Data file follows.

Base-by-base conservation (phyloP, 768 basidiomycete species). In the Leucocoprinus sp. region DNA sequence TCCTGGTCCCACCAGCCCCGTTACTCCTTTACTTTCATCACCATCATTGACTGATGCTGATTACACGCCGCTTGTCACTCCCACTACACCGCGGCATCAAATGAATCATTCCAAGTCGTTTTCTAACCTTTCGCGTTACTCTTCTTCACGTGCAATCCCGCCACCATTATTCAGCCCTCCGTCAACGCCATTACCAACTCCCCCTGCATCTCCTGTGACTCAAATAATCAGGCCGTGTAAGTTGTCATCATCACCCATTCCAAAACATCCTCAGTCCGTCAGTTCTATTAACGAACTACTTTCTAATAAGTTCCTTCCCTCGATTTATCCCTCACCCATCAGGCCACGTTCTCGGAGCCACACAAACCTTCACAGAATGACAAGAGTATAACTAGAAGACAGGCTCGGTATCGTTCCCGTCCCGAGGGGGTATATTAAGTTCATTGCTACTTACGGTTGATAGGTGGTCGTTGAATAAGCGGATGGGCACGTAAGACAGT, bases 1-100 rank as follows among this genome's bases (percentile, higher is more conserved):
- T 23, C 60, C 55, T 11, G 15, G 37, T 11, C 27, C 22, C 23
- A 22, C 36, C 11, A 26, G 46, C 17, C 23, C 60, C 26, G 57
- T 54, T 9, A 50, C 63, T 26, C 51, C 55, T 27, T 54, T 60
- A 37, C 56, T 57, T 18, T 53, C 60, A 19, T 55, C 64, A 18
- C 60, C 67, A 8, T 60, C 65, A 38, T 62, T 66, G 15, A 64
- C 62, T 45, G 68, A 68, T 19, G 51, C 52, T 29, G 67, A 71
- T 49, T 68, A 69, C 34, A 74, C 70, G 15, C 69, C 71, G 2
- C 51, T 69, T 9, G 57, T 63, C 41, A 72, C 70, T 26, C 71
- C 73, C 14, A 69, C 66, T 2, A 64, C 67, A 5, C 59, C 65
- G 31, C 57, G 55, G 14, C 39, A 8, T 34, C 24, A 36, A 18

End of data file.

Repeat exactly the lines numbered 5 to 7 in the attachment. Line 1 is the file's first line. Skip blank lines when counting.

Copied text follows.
- A 37, C 56, T 57, T 18, T 53, C 60, A 19, T 55, C 64, A 18
- C 60, C 67, A 8, T 60, C 65, A 38, T 62, T 66, G 15, A 64
- C 62, T 45, G 68, A 68, T 19, G 51, C 52, T 29, G 67, A 71